A Continuous Analog of the 1D Thue-Morse Sequence

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This Demonstration shows a connection [1, 2] between the Thue–Morse (Prouhet–Thue–Morse) sequence and the infinitely differentiable or atomic functions. By definition, an atomic function is a finite solution of a functional differential equation (FDE) of advanced type, such as , where and is a linear differential operator with constant coefficients. The simplest example of such an FDE is , with . Its solution is called the (or ) function with support .


This function was found independently by Vladimir L. Rvachev, Vladimir A. Rvachev, and Wolfgang Hilberg in 1971. That was the beginning of research into the theory of atomic functions theory. Later, Wolfgang Hilberg found an extremely bizarre connection between the function and the Thue–Morse sequence [4–6], which allows the calculation of the function (red curve in the plot) by iterations of the substitution system that generates the Thue–Morse sequence (filled rectangular pulses in the plot). Such a connection helps in the study of both atomic function theory (a branch of functions) and Thue–Morse-like sequences. It takes advantage of numerical methods, digital signal processing, and many other applications of atomic functions and Thue–Morse sequences [2].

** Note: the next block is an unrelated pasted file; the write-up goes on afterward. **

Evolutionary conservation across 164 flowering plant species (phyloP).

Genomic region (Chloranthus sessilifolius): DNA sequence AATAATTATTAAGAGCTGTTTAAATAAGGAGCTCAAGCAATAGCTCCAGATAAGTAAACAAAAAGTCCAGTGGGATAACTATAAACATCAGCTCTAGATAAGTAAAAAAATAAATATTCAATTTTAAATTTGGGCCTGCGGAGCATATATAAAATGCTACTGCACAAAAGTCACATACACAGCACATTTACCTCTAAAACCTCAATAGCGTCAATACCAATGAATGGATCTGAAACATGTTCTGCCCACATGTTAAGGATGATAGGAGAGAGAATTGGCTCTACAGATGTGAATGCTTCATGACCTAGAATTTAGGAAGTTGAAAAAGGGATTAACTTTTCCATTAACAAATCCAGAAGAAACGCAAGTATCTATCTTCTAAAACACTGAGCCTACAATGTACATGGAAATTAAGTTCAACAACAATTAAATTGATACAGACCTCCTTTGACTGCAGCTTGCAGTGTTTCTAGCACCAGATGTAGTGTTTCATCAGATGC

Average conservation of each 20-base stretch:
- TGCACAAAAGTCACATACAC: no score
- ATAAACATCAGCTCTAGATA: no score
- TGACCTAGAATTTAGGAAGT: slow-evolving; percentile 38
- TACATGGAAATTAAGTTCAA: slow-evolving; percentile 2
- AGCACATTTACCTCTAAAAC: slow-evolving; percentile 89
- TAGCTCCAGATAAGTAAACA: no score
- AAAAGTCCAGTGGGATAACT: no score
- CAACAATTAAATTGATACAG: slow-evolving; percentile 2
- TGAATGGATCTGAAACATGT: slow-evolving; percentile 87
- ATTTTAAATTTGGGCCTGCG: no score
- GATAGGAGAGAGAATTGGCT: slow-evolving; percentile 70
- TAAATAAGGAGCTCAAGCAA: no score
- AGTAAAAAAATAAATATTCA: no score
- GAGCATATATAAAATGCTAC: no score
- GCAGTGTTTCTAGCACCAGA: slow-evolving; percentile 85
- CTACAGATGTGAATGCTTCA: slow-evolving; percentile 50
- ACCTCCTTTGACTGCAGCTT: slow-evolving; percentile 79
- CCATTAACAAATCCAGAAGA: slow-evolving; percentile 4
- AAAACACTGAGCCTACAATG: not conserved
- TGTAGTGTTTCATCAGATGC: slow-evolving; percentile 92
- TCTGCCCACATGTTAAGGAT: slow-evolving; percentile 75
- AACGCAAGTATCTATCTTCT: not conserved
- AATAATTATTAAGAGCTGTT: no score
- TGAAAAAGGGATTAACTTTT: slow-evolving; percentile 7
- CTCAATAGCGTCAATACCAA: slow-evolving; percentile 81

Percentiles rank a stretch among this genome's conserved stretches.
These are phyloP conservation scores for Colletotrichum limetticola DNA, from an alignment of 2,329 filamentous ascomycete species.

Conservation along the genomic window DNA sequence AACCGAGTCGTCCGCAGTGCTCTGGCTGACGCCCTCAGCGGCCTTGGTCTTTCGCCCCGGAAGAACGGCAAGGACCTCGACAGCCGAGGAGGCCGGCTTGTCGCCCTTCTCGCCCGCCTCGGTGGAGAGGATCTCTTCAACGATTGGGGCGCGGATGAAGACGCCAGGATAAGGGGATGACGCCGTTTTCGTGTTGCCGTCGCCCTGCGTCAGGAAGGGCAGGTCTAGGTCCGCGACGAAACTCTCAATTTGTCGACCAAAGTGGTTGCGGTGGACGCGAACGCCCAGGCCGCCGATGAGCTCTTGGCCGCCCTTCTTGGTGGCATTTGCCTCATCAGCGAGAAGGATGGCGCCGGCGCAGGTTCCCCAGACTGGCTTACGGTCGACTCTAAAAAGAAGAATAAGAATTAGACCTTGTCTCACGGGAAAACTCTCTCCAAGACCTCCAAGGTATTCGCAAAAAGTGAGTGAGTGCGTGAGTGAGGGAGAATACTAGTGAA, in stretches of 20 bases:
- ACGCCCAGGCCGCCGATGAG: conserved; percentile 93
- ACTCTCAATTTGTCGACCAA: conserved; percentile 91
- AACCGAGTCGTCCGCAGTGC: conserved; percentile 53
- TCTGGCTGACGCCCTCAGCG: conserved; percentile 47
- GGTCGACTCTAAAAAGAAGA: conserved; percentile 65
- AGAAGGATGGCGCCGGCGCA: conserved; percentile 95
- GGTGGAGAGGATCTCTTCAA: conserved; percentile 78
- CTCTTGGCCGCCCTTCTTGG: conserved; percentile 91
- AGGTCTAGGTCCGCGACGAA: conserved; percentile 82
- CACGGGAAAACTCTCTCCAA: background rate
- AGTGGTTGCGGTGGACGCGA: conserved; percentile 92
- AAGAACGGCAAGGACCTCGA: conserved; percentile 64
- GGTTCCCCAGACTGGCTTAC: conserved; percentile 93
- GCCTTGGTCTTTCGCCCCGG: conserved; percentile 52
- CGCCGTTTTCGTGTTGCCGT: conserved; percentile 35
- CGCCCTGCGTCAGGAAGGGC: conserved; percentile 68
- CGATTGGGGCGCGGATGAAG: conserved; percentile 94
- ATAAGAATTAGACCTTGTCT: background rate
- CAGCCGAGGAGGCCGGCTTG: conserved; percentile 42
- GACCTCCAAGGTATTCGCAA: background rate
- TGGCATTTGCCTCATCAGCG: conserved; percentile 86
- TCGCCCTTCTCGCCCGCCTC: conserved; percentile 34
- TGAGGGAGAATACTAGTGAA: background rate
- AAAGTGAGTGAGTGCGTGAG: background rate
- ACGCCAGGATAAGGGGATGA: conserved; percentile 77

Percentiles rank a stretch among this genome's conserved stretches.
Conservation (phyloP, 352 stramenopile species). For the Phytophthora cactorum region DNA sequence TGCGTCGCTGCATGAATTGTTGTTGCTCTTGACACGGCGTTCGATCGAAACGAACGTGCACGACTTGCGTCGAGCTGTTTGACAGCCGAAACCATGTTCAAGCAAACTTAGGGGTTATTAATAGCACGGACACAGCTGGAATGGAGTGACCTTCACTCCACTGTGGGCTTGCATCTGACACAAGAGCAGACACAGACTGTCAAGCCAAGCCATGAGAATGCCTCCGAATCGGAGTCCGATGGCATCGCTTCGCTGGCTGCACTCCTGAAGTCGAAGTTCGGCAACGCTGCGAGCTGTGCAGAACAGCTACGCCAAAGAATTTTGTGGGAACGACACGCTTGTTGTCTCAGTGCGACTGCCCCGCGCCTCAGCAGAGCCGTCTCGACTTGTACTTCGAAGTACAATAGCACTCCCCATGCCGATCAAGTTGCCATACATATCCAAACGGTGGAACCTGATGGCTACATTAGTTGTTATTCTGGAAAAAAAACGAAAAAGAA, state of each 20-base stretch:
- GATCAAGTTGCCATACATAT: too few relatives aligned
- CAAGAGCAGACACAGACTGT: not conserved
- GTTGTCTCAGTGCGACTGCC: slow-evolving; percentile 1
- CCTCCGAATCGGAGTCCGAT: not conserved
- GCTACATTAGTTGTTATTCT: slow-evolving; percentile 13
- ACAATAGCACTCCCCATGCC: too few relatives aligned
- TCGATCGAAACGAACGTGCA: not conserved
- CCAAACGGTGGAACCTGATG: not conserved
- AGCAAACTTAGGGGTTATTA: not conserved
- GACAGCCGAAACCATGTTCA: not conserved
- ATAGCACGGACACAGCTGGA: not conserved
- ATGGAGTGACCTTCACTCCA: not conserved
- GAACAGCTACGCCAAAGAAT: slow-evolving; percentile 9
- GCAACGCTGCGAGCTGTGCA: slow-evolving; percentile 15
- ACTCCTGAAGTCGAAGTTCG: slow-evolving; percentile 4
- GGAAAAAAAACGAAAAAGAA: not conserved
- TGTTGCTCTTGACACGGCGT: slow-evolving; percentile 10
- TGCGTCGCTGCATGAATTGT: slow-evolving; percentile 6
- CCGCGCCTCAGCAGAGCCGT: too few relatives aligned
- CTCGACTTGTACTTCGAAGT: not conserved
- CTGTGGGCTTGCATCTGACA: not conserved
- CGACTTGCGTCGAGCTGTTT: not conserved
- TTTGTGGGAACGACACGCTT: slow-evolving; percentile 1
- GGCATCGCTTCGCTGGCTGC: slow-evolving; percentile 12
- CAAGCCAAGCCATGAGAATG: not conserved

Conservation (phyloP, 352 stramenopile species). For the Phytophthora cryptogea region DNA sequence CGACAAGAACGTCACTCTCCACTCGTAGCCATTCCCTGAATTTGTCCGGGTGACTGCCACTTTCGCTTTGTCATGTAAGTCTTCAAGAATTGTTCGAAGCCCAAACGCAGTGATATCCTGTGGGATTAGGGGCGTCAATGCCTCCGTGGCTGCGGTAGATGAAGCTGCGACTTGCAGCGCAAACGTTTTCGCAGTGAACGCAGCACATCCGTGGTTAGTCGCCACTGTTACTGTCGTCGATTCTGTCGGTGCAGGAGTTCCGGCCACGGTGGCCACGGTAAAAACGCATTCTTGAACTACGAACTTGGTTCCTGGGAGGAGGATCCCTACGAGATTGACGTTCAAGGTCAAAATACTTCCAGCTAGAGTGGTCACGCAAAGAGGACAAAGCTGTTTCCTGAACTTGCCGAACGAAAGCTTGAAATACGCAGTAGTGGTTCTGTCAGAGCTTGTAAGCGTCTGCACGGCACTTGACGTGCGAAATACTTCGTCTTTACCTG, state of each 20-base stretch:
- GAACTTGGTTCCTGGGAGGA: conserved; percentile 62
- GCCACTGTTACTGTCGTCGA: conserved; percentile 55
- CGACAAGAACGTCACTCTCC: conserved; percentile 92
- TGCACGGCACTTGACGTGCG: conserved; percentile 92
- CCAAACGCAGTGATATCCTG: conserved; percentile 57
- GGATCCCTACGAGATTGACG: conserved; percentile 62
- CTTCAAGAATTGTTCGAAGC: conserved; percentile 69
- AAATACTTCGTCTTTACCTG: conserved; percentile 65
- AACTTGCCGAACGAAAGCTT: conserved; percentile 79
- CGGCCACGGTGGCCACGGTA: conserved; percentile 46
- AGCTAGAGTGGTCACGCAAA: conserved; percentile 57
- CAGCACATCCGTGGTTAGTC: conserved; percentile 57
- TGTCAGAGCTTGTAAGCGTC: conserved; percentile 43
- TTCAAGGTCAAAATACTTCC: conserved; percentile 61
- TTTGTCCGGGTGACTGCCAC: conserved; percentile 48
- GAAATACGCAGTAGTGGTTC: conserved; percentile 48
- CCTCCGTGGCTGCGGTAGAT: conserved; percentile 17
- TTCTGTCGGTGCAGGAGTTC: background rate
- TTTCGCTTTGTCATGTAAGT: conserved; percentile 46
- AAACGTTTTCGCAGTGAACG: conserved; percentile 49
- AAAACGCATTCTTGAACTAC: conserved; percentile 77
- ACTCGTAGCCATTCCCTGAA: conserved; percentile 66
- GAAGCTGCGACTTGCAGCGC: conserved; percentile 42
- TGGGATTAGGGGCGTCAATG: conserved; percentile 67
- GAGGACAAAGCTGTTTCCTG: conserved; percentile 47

Contributed by: Oleg Kravchenko (January 2015)
Open content licensed under CC BY-NC-SA




[1] W. Hilberg, S. Wolf. "Korrelationsermittlung durch Stapeln von Impulsen," patent DE 19818694 A1, 1999. 

[2] W. Hilberg, V. F. Kravchenko, O. V. Kravchenko, and Y. Y. Konovalov, "Atomic Functions and Generalized Thue–Morse Sequence in Digital Signal and Image Processing," International Kharkov Symposium on Physics and Engineering of Microwaves, Millimeter and Submillimeter Waves (MSMW) 2013, Kharkiv, Ukraine: IEEE 2013. doi:10.1109/MSMW.2013.6621989.

[3] Technische Universität Darmstadt. "Wolfgang Hilberg." (Jan 12, 2015) www.tu-darmstadt.de/universitaet/selbstverstaendnis/profil_geschichte/persoenlichkeiten/thema_perso_k6.en.jsp.

[4] Wikipedia. "Wolfgang Hilberg." (Jan 12, 2015)de.wikipedia.org/wiki/Wolfgang_Hilberg.

[5] W. Hilberg. "Prof. em. Dr. Ing. Wolfgang Hilberg." (Jan 12, 2015) www.hilberg-wolfgang.de.

[6] Atomic Functions. (Jan 12, 2015) atomic-functions.ru/en.

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